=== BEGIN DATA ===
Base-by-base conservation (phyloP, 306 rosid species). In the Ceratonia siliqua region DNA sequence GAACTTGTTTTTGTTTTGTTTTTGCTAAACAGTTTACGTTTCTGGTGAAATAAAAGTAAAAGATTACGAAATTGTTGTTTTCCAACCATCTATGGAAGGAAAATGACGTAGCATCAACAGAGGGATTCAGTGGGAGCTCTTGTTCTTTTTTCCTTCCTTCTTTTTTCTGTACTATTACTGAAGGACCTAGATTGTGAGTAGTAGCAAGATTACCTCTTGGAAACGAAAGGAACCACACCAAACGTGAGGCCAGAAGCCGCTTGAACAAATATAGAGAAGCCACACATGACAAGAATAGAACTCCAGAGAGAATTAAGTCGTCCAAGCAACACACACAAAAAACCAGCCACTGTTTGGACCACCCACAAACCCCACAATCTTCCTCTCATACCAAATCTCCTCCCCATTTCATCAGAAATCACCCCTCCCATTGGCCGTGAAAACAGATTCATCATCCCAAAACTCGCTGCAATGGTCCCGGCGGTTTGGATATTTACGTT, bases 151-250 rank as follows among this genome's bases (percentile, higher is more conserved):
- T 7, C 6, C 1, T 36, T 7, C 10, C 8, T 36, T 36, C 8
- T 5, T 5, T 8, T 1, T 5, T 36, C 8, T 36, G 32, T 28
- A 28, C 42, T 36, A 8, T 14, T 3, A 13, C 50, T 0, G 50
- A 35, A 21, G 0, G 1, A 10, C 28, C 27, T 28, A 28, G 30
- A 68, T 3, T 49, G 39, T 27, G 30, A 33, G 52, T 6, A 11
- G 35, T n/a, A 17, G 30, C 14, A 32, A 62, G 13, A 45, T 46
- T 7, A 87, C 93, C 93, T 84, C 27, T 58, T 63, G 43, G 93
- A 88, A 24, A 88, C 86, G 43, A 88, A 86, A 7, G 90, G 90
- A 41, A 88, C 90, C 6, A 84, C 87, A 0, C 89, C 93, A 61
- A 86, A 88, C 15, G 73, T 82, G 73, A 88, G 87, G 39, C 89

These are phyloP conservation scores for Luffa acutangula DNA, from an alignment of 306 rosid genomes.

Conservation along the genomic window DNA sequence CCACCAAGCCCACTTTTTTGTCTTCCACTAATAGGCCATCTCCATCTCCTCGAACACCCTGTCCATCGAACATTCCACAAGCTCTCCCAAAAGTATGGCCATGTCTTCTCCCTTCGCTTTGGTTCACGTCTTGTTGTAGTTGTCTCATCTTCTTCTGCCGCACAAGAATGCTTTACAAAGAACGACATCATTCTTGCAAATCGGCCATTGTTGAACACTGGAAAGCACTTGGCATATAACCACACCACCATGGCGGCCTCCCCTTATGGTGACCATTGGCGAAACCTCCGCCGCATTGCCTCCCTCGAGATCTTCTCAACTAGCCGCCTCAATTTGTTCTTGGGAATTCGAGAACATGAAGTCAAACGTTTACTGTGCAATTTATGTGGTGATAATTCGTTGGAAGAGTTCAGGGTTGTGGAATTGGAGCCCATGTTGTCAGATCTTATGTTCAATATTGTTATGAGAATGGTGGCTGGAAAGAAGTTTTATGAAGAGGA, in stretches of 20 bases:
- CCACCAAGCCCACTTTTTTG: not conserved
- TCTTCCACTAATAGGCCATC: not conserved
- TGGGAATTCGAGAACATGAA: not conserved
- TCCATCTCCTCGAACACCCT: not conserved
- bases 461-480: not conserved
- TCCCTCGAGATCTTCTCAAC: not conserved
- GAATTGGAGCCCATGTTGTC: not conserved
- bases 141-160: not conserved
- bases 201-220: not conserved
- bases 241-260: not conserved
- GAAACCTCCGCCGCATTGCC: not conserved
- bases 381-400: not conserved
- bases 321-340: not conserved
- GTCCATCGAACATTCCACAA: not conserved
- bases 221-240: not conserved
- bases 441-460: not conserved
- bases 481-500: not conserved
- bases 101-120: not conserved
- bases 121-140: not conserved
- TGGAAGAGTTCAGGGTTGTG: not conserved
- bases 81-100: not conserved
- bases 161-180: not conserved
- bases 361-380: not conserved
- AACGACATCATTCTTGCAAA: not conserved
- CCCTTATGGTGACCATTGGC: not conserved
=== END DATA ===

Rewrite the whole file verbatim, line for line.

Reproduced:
Base-by-base conservation (phyloP, 306 rosid species). In the Ceratonia siliqua region DNA sequence GAACTTGTTTTTGTTTTGTTTTTGCTAAACAGTTTACGTTTCTGGTGAAATAAAAGTAAAAGATTACGAAATTGTTGTTTTCCAACCATCTATGGAAGGAAAATGACGTAGCATCAACAGAGGGATTCAGTGGGAGCTCTTGTTCTTTTTTCCTTCCTTCTTTTTTCTGTACTATTACTGAAGGACCTAGATTGTGAGTAGTAGCAAGATTACCTCTTGGAAACGAAAGGAACCACACCAAACGTGAGGCCAGAAGCCGCTTGAACAAATATAGAGAAGCCACACATGACAAGAATAGAACTCCAGAGAGAATTAAGTCGTCCAAGCAACACACACAAAAAACCAGCCACTGTTTGGACCACCCACAAACCCCACAATCTTCCTCTCATACCAAATCTCCTCCCCATTTCATCAGAAATCACCCCTCCCATTGGCCGTGAAAACAGATTCATCATCCCAAAACTCGCTGCAATGGTCCCGGCGGTTTGGATATTTACGTT, bases 151-250 rank as follows among this genome's bases (percentile, higher is more conserved):
- T 7, C 6, C 1, T 36, T 7, C 10, C 8, T 36, T 36, C 8
- T 5, T 5, T 8, T 1, T 5, T 36, C 8, T 36, G 32, T 28
- A 28, C 42, T 36, A 8, T 14, T 3, A 13, C 50, T 0, G 50
- A 35, A 21, G 0, G 1, A 10, C 28, C 27, T 28, A 28, G 30
- A 68, T 3, T 49, G 39, T 27, G 30, A 33, G 52, T 6, A 11
- G 35, T n/a, A 17, G 30, C 14, A 32, A 62, G 13, A 45, T 46
- T 7, A 87, C 93, C 93, T 84, C 27, T 58, T 63, G 43, G 93
- A 88, A 24, A 88, C 86, G 43, A 88, A 86, A 7, G 90, G 90
- A 41, A 88, C 90, C 6, A 84, C 87, A 0, C 89, C 93, A 61
- A 86, A 88, C 15, G 73, T 82, G 73, A 88, G 87, G 39, C 89

These are phyloP conservation scores for Luffa acutangula DNA, from an alignment of 306 rosid genomes.

Conservation along the genomic window DNA sequence CCACCAAGCCCACTTTTTTGTCTTCCACTAATAGGCCATCTCCATCTCCTCGAACACCCTGTCCATCGAACATTCCACAAGCTCTCCCAAAAGTATGGCCATGTCTTCTCCCTTCGCTTTGGTTCACGTCTTGTTGTAGTTGTCTCATCTTCTTCTGCCGCACAAGAATGCTTTACAAAGAACGACATCATTCTTGCAAATCGGCCATTGTTGAACACTGGAAAGCACTTGGCATATAACCACACCACCATGGCGGCCTCCCCTTATGGTGACCATTGGCGAAACCTCCGCCGCATTGCCTCCCTCGAGATCTTCTCAACTAGCCGCCTCAATTTGTTCTTGGGAATTCGAGAACATGAAGTCAAACGTTTACTGTGCAATTTATGTGGTGATAATTCGTTGGAAGAGTTCAGGGTTGTGGAATTGGAGCCCATGTTGTCAGATCTTATGTTCAATATTGTTATGAGAATGGTGGCTGGAAAGAAGTTTTATGAAGAGGA, in stretches of 20 bases:
- CCACCAAGCCCACTTTTTTG: not conserved
- TCTTCCACTAATAGGCCATC: not conserved
- TGGGAATTCGAGAACATGAA: not conserved
- TCCATCTCCTCGAACACCCT: not conserved
- bases 461-480: not conserved
- TCCCTCGAGATCTTCTCAAC: not conserved
- GAATTGGAGCCCATGTTGTC: not conserved
- bases 141-160: not conserved
- bases 201-220: not conserved
- bases 241-260: not conserved
- GAAACCTCCGCCGCATTGCC: not conserved
- bases 381-400: not conserved
- bases 321-340: not conserved
- GTCCATCGAACATTCCACAA: not conserved
- bases 221-240: not conserved
- bases 441-460: not conserved
- bases 481-500: not conserved
- bases 101-120: not conserved
- bases 121-140: not conserved
- TGGAAGAGTTCAGGGTTGTG: not conserved
- bases 81-100: not conserved
- bases 161-180: not conserved
- bases 361-380: not conserved
- AACGACATCATTCTTGCAAA: not conserved
- CCCTTATGGTGACCATTGGC: not conserved